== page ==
Six years since South Sudan was admitted to the East African Community, domestic problems, including weak institutions, have eaten into its will to integrate, leaving neighbours feeling the burden.
South Sudan gained independence from Sudan in 2011 but plunged into a civil war three years later. Today, even at relative peace, it has been constantly on the brink of war.
By joining the EAC, leaders argued back in 2016 that the country could tap into regional support, including the safety of neighbours with whom it could trade and improve lives. Instead, it has been a humanitarian burden, needing food aid and refuge for its fleeing citizens.
The country has failed to implement the Customs Union and the Common Market protocols, two of the basic pillars of the EAC. In fact, more than 18 months since he was appointed, the South Sudan minister in charge of EAC Affairs Deng Alor Kuol is yet to set foot in Arusha, the EAC headquarters where the council meets regularly to make decisions.
“South Sudan joined the EAC in 2016, with expectations that joining will be able to stabilise their institutions politically, socially and economically,” said John Kalisa, chief executive of the East African Business Council.
“But after joining they fell off again. The conflict distorted all the programmes, progress and projects because they even threatened the donors who were ready to support their integration agenda. So they created a lot of fears, because of their political risk,” he told The EastAfrican.
South Sudan applied for EAC membership in 2011 but the process of admission was delayed for a number of reasons, key among them internal conflicts. The country would be admitted during the 17th Ordinary Heads of State Summit in Arusha on February 2,2016.
In Juba, delays in the ratification of protocols and non-implementation of ratified protocols have combined to impair the smooth enforcement and execution of EAC plans.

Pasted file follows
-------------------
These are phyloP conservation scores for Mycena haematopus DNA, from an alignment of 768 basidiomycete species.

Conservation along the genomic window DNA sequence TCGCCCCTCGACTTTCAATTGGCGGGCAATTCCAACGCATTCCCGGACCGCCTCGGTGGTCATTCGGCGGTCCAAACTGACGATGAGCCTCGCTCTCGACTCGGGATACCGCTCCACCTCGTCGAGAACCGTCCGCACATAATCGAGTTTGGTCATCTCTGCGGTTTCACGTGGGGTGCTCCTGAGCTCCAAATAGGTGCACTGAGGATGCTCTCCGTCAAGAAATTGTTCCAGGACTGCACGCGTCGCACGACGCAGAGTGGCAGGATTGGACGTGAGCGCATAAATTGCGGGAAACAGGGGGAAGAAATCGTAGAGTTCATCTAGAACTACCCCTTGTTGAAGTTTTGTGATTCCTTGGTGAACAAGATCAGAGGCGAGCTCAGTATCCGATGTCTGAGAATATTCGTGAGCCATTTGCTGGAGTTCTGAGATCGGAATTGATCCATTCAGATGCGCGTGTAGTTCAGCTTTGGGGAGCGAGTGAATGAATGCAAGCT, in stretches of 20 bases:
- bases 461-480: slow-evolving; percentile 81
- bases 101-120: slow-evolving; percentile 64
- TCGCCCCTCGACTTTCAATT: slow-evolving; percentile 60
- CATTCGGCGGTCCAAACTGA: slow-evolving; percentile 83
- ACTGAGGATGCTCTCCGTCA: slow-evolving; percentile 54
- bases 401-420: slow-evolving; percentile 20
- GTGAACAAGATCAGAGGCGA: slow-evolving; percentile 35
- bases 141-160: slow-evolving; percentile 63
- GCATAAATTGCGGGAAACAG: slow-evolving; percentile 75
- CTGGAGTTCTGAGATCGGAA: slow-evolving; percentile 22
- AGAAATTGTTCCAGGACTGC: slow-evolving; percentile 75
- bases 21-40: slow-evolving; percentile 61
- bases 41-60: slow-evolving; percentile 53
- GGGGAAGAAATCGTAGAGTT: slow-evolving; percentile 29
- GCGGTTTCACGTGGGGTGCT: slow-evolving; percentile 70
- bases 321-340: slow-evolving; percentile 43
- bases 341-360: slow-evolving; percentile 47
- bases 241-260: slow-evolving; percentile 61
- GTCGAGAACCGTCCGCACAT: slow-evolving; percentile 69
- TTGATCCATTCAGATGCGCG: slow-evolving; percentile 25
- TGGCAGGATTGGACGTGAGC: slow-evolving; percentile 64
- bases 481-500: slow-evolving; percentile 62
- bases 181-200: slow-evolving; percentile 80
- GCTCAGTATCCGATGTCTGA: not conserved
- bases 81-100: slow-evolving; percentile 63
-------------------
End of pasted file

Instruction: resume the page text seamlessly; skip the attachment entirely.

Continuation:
Bloc decisions requiring amendments to national laws have often remained outstanding for a long time.
In terms of trade integration, the Customs Union is operational within the EAC – except in South Sudan, which is yet to fully meet the accession requirements to the EAC. It has missed the deadlines twice. DRC will have at three years to operationalise the Customs Union.
Adopt common laws
EAC’s establishing treaty doesn’t have provisions for expelling errant members as leaders thought members would at least show will to adopt common laws.
While EAC partner states have adopted the CET (common external tariffs) e-Tariff tool kit framework and the Single Customs Territory (SCT) procedures, which have been simplified and harmonised, South Sudan is still learning the ropes.
During the 39th meeting of the Sectoral Council on Trade, Industry, Finance and Investment held in Arusha on November 12, 2021, South Sudan’s National Revenue Authority observed that the country is yet to fully implement the Customs Union.
The meeting was informed that the Secretariat and partner states have updated the SCT Procedure manual to incorporate changes to the Single Customs Territory clearance processes that have taken place since 2014.
The changes include transmission of data through a centralised platform, multi-modal importation process, process for inland waterways/lakes to cover goods transported on ferries and process for temporary transfer of motor vehicles.
Common market protocol
The recently-released African Integration Report 2021 on the Status of Regional Integration in Africa reveals that South Sudan is yet to enjoy the benefits of a common market protocol that came into effect in 2010.
“The free movement of people within the EAC is a reality grounded in the EAC CM (common market) Protocol. However, whereas all the states have signed and ratified this protocol, national laws in South Sudan are yet to be fully harmonised to conform to it,” the report reads.
“East Africans can move across the region without the need for visas except in the case of South Sudan that is still in the process of conforming.”
Nevertheless, bilateral arrangements exist that have seen Kenya lift visa requirements for South Sudan citizens with effect from July 26, 2021. However, the majority of Kenyans visiting South Sudan are still forced to pay for a visa.
South Sudan hardly remits its contributions to the EAC yet its citizens and MPs have been accommodated in the EAC’s organs and institutions.
South Sudan was yet to disburse $27.4 million while Burundi had not disbursed $7.44 million by February.
Insecurity, extortion and harassment by security agencies of Sudan are also hindering trade at the Nimule-Elegu border post between South Sudan and Uganda, the busiest land border in South Sudan, where 90 percent of goods imported from Uganda are processed.
Source: The East African